The school system, which is the fifth largest in the state, has 52 elementary schools, 18 middle schools and 17 high schools. Kinlaw said elementary schools will have buzzer systems with cameras so visitors can be seen by school officials before they are admitted to the building.

Kinlaw said he understands that fences and gates are not pleasing to the eye. The upgrades are meant to give staff members time to lock down campuses when need be to protect students and faculties.

Air drops resupply troops in Afghanistan

U.S. forces in Afghanistan are being supported by way of an unconventional supply line familiar to Fayetteville/Fort Bragg residents. Supplies have been increasingly delivered to remote areas of the country via cargo aircraft and parachuted into Afghanistan to sustain operations against the Taliban this summer.

More than 327,000 pounds of supplies were airdropped into Afghanistan by the end of May this year, with the bulk of those drops occurring in April and May, according to numbers provided by U.S. Central Command’s Combined Air Operations Center.

That number stands in stark contrast to 2017, when the Air Force air dropped only about 33,000 pounds of supplies.

Officially, the Air Force said the spike signals an increase in combat operations against insurgent forces. Capt. Mark Graff, an Air Forces Central Command spokesman, could not expound on where the airdrops were focused, but he did say supplies are not distributed evenly across the country.

Airdrops are often used to resupply or build up smaller and more remote outposts, which heavily dotted Afghanistan before the drawdown in 2014.

Bomb squad robots

Then North Carolina State Bureau of Investigation has three new robots to join the battle against violent crime. With 64 calls since January, the members of the SBI Bomb Squad welcome the new robots that weigh about 70 pounds, can go up and down stairs, have six cameras, can lift about 15 pounds and can cut wires. They have the capability to remotely locate and neutralize improvised explosive devices in confined spaces, such as aircraft, buses and trains.

“These new robots will be small enough to enter tight spaces where bomb technicians had to go before,” said Tim Luper, commander of the SBI Bomb Squad.

The unit serves all 100 counties in North Carolina as needed, and assists local authorities in situations involving IEDs, weapons of mass destruction, suspicious packages, homemade fireworks and other explosive hazards.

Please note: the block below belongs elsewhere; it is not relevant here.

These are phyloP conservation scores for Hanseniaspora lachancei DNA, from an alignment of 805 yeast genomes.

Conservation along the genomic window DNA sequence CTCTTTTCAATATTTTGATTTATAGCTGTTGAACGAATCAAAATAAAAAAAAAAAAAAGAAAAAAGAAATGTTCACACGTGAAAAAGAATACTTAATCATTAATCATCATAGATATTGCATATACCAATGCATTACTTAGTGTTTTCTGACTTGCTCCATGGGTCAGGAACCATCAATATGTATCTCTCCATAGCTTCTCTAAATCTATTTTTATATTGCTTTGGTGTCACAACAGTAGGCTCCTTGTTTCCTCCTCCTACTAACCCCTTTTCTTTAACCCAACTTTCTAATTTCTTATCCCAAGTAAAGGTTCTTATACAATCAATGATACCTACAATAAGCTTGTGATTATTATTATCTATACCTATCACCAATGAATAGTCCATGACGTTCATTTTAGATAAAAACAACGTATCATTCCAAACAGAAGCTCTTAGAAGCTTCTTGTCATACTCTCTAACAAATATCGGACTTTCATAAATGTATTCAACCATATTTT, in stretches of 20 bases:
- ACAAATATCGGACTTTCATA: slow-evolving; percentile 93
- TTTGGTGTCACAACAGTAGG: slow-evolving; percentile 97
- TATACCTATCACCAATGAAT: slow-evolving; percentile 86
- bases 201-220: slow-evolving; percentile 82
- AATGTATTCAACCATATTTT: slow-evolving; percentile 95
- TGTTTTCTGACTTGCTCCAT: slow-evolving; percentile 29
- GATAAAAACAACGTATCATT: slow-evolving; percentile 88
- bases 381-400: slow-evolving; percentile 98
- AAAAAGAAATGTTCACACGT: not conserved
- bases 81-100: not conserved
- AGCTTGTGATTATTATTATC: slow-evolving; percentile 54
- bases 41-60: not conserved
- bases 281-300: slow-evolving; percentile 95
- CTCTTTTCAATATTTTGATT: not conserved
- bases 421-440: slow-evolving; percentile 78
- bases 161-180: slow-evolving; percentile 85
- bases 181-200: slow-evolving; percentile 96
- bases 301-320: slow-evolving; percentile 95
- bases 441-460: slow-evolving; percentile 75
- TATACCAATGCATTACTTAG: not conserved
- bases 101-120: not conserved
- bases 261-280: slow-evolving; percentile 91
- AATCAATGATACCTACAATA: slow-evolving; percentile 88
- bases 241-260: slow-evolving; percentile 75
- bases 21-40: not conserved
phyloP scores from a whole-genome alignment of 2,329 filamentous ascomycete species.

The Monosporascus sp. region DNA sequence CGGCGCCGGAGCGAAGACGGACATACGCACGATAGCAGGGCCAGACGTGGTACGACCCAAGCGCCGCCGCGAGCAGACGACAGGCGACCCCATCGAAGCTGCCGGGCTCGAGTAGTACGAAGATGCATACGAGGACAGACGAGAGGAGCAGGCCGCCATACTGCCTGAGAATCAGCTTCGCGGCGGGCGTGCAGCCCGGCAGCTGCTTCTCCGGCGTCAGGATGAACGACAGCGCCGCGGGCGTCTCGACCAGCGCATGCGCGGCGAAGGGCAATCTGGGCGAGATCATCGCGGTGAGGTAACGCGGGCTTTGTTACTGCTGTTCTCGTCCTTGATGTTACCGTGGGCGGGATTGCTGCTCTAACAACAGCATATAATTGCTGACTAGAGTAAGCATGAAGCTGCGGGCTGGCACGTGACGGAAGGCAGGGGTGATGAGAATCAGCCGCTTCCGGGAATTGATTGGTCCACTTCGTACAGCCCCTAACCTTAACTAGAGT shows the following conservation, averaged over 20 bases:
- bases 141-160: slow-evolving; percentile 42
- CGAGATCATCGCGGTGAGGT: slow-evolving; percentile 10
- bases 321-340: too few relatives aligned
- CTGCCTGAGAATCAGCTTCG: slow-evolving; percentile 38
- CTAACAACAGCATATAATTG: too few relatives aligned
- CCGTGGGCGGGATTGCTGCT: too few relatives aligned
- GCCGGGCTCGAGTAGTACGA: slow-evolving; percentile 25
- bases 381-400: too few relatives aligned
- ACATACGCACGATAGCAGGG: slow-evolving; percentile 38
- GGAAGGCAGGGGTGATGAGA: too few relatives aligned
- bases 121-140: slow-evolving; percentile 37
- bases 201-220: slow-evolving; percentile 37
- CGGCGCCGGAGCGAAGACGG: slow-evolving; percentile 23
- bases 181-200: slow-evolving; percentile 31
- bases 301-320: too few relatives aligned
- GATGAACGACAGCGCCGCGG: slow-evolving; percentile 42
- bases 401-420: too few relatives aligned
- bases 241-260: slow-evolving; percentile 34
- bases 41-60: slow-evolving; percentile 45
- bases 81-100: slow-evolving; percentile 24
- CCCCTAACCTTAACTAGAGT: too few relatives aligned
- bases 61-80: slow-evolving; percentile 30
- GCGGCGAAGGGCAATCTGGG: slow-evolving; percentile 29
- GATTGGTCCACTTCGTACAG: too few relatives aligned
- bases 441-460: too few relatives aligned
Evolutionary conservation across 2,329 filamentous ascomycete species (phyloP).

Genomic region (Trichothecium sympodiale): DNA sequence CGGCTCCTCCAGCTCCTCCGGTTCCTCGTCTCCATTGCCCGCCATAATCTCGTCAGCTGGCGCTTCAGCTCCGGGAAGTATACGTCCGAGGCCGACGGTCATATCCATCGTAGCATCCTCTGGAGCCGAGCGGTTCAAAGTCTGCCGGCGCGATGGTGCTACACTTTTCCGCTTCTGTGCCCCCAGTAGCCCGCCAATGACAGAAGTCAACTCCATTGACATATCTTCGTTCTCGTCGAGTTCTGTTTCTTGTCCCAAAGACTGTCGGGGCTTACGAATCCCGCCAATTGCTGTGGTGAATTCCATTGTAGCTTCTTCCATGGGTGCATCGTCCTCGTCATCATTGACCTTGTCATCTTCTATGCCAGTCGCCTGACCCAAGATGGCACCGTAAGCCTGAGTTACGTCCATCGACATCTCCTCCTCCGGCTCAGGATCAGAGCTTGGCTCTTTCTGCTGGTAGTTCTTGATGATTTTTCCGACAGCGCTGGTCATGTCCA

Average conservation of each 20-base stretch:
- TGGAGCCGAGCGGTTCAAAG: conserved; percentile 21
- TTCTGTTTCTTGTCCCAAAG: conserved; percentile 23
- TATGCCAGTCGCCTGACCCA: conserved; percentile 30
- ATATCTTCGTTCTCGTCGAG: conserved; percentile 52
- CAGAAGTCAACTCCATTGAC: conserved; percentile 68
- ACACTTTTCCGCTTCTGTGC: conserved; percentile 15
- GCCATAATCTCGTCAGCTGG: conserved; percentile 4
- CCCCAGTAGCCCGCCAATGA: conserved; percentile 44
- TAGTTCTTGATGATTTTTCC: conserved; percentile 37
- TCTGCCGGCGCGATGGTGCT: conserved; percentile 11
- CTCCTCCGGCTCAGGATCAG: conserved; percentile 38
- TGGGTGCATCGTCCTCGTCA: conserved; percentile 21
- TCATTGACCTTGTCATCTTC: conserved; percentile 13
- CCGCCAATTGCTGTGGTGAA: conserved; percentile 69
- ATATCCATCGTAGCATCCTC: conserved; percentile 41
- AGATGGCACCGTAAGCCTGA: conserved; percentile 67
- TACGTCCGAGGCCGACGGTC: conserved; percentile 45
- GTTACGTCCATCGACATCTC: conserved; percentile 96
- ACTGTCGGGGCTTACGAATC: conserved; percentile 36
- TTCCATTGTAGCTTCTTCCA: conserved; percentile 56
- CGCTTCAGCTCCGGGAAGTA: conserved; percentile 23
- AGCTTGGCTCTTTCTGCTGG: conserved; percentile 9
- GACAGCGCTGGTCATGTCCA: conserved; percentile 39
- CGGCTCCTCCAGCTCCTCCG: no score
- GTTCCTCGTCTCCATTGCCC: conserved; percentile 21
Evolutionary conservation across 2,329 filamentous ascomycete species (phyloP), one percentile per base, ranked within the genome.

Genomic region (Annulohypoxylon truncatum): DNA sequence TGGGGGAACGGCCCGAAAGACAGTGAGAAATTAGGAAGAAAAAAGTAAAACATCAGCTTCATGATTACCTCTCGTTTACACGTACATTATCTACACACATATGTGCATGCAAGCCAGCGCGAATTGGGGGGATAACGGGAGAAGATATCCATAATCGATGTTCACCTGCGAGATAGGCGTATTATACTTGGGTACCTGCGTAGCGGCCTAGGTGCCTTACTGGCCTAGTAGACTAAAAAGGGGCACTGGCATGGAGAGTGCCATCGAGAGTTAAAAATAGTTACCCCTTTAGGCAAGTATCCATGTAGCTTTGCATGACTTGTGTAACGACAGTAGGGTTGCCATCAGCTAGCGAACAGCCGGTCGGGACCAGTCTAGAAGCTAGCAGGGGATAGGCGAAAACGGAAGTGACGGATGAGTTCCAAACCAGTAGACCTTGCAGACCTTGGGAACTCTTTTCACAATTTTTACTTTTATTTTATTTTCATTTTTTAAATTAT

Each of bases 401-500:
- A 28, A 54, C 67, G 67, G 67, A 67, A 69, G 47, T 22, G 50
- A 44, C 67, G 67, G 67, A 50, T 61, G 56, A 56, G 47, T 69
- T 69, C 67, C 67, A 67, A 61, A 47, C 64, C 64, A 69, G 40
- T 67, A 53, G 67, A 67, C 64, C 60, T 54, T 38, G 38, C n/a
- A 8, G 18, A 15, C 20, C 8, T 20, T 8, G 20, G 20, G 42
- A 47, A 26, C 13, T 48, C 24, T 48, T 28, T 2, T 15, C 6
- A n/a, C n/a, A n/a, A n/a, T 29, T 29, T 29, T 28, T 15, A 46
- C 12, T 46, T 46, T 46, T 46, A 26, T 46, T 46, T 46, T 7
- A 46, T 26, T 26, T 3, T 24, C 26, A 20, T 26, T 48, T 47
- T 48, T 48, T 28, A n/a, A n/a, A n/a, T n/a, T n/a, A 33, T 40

“The whole reason the bomb squad exists is for public safety,” Luper said.

The three robots were purchased through a $153,000 grant from the Governor’s Crime Commission.


PHOTOS: N.C. District 19 Senate candidates Kirk deViere & Wesley Meredith

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FTCC hosts Youth Entrepreneur Camp for ambitious youngsters

12youthcampFayetteville Technical Community College’s Center for Innovation, Entrepreneurship and Small Business, along with Wells Fargo, presents the 2018 Youth Entrepreneurship Camp. It is set for Monday, July 30, through Friday, Aug. 3, from 8:30 a.m.-3 p.m. on the campus of FTCC. Friday’s schedule is 8:30 a.m.-noon. The camp is open to rising seventh- through ninthgraders who are interested in future business and entrepreneurship goals.

“This will be the ninth or 10th year of having rising seventh-, eighth- and ninth-graders for five days – and it is a fun camp – but they actually learn something in the process,” said Kent Hill,  FTCC director of the Center for Innovation, Entrepreneurship and Small Business. “We have a lot of simulations and games, and the students come up with a team business plan or an individual project in which they will compete.”

Successful entrepreneurs will speak to the students and share their insights about their journey with their businesses. “We have a lot of young guest entrepreneurs and they will speak to the students,” said Hill. “We have a young man from Athens, Georgia, who is building a really big business, and he is a freshman in high school.”

Hill added they have had young people take hobbies and monetize them into income streams to help pay for things they want or to save for college.

“We have had the most awesome support from Wells Fargo, and it is not just financial support, it is their involvement,” said Hill. “One of the things the kids do in their teams is to pitch their elevator speeches to get funding from Wells Fargo bankers.” Hill added there is a panel of Wells Fargo bankers who gently coach the students. He said it is a blast to watch the students in action.

“Some of the students who are goofing off get in front of the bankers and get really serious and are really focused,” said Hill. “They are pretty good salespeople when money is involved, and that is a pretty good motivator.”

“We also have some fun games and competitions, and they will compete for prizes,” said Hill. “We are doing something different this year in which the students will tie-dye their own camp T-shirt.”

Hill added the students will also tie-dye additional shirts that they can sell. They will have to buy them from FTCC and sell them for a profit.

“We try to feed them a dozen or more potential businesses that they can reasonably operate in school profitably as a student, legally,” said Hill. “We really want this to be meaningful and want these young people to go out and say they have some alternatives.”

Applications can be found online at www.facebook.com/FTCCSmallBusinessCenter or at http://tiny.cc/ftccsbc. The camp fee is $52 and is due by July 20. It includes a camp T-shirt and lunch Monday through Thursday.

For more information, contact Hill at 910-678-8462.